U.Va. couple spends weekends horsing
Byers, an executive secretary in Health System Development at
U.Va., has competed in Tennessee walking horse shows for seven
years. Here she rides her favorite Tennessee walker, Pro. Her
husband, Eddie, who works in the Chemistry Department, grooms
and shoes their horses. See "After Hours."
Opening U.Va.'s doors
to working adults
Ida Lee Wootten
people are beginning a new chapter in U.Va.'s history this fall.
Coming primarily from the local area, with an average age just over
37, the students are the first to enter the Bachelor of Interdisciplinary
Studies program. Approved by the State Council of Higher Education
in April, the program opens U.Va.'s doors to working adults who
want to pursue education on a part-time basis.
enter the program, students must meet strict admission requirements
including completion of approximately 60 transferable hours of credit.
"This is not a way to circumvent the regular undergraduate
admission process," said Donna Plasket, who was named BIS director
in August. "It's not a program for 18-year-olds."
new third-year students are embarking on an academic path quite
different, but just as rigorous, as that facing other undergraduates,
program planners say.
who enter the BIS program begin as provisional-status students.
To gain regular status, they must successfully complete within four
consecutive sessions a core of liberal studies, prerequisites needed
for their concentrations, BIS coursework and a computer competency
requirement. Once gaining regular status, BIS students must declare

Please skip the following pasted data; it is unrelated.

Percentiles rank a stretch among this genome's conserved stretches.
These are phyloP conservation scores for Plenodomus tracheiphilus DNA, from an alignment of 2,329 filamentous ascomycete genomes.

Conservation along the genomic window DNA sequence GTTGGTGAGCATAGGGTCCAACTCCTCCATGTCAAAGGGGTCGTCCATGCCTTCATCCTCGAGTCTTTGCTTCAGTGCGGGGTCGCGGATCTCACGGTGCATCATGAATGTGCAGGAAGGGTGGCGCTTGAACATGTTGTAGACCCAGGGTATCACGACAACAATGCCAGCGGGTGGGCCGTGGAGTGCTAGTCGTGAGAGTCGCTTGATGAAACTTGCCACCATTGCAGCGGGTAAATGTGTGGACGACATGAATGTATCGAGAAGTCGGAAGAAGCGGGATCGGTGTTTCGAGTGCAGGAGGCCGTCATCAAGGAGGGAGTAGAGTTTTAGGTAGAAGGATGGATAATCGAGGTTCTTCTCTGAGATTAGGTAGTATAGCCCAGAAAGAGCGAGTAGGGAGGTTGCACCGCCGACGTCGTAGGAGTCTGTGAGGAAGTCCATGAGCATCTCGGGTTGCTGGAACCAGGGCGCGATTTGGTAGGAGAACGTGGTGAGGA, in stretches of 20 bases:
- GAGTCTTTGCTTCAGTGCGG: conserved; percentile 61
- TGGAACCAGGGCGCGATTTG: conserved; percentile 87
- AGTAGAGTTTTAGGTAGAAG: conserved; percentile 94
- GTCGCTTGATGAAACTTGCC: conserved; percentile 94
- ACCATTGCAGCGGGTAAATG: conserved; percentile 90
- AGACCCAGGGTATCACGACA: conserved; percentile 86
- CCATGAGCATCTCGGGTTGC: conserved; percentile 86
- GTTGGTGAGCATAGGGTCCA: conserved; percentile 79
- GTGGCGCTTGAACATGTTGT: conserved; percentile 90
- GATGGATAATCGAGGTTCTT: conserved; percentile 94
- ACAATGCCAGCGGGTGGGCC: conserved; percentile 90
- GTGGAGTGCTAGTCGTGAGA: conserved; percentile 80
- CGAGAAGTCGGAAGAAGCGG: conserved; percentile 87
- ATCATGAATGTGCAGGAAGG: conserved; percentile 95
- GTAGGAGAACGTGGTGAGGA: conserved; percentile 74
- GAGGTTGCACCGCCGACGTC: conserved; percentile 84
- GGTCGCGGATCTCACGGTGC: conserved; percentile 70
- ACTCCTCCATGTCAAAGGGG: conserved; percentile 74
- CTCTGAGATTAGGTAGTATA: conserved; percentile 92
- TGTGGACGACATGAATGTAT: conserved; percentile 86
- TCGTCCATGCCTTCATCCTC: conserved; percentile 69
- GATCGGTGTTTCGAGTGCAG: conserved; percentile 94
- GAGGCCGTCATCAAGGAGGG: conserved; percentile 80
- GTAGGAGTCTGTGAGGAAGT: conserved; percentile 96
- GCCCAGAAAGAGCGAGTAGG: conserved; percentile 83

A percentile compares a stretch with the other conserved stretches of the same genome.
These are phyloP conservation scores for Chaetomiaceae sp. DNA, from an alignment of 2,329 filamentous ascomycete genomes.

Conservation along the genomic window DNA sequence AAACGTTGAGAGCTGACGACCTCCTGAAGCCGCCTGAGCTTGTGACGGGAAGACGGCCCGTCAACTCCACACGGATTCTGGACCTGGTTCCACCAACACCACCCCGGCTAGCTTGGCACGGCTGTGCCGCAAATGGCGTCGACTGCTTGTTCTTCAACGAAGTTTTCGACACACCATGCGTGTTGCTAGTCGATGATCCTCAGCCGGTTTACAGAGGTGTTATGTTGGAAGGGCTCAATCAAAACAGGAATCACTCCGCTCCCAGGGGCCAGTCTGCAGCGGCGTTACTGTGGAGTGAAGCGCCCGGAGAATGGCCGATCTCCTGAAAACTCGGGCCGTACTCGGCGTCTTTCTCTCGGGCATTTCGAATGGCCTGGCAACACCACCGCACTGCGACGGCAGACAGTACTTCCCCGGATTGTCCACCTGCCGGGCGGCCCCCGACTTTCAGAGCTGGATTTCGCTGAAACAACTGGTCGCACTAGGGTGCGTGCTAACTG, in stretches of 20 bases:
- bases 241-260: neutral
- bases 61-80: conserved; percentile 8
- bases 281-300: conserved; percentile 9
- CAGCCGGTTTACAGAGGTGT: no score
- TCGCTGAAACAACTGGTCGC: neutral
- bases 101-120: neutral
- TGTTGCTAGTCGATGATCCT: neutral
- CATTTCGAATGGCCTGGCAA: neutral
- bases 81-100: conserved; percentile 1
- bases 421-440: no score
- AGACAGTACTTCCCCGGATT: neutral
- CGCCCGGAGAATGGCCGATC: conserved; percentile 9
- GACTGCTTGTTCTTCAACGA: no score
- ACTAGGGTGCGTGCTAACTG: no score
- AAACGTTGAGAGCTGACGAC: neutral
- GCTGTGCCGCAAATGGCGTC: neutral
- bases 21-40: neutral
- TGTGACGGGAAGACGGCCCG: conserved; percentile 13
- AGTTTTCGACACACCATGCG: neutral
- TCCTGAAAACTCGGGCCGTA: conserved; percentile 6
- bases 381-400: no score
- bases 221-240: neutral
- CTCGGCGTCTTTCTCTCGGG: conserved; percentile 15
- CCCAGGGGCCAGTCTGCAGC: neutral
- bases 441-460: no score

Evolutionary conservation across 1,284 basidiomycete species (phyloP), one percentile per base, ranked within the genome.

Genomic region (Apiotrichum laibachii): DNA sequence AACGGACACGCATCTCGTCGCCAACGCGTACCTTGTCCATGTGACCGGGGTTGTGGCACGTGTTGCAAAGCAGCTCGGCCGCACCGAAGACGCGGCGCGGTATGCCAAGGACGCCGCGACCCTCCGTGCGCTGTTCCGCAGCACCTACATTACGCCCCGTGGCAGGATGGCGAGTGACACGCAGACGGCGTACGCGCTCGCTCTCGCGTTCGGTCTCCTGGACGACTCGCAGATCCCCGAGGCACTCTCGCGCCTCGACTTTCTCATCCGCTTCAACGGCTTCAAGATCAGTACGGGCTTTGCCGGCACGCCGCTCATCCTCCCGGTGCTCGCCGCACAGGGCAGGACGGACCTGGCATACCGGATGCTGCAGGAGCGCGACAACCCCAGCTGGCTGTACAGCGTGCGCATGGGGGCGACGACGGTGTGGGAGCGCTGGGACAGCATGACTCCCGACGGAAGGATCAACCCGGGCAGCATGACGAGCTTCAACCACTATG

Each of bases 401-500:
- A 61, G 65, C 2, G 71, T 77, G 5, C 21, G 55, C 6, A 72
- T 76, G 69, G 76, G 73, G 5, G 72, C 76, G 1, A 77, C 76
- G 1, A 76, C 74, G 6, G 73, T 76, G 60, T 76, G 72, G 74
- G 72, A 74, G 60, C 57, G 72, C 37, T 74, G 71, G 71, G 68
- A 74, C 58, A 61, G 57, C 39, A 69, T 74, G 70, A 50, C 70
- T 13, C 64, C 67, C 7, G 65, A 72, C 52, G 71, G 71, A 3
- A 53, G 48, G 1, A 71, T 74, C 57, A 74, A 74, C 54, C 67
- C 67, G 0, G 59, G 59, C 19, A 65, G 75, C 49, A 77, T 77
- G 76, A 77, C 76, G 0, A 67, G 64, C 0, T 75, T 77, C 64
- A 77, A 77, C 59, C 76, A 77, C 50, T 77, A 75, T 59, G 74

a concentration, choosing from business, humanities, information
technology and social sciences. In rare cases with permission of
the BIS director and guidance of an academic adviser, students can
create their own concentrations.
the BIS courses students must complete are two Critical Issues Seminars
and one Analytical Skills Seminar. Small, discussion-oriented classes
focusing on ethics and effective decision-making in contemporary
society, Critical Issues Seminars will require at least two oral
presentations and major papers, allowing students to refine their
thinking, writing and speaking skills. After soliciting proposals
from faculty across Grounds, the first two seminars are on "Punishment
and Forgiveness" and "Nationalism and National Identity."
order to graduate, BIS students must complete a Capstone Project.
Similar to a senior thesis, the project will allow students to work
as individuals or teams to examine their educational experiences
in a meaningful way, such as through research, scientific experiments
or performances. The group of new students is expected to finish
the program in two to six years.
want to get to know these students and their needs. We'll need to
know, for example, if they want representation on Student Council
or the Honor Committee," said history professor Thomas Noble,
who has served as chair of the BIS Advisory Committee.
about the new program, from its admission requirements to the curriculum
and areas of concentration, has been crafted through the caring,
deliberate work of the advisory committee. Created in April 1998,
the committee met weekly for well over a year to hammer out such
details as administrative regulations, advising procedures, faculty
credentials, and students' access to computer labs, library resources,
recreational facilities and career planning and placement. The committee
continues to meet at least monthly. Full story.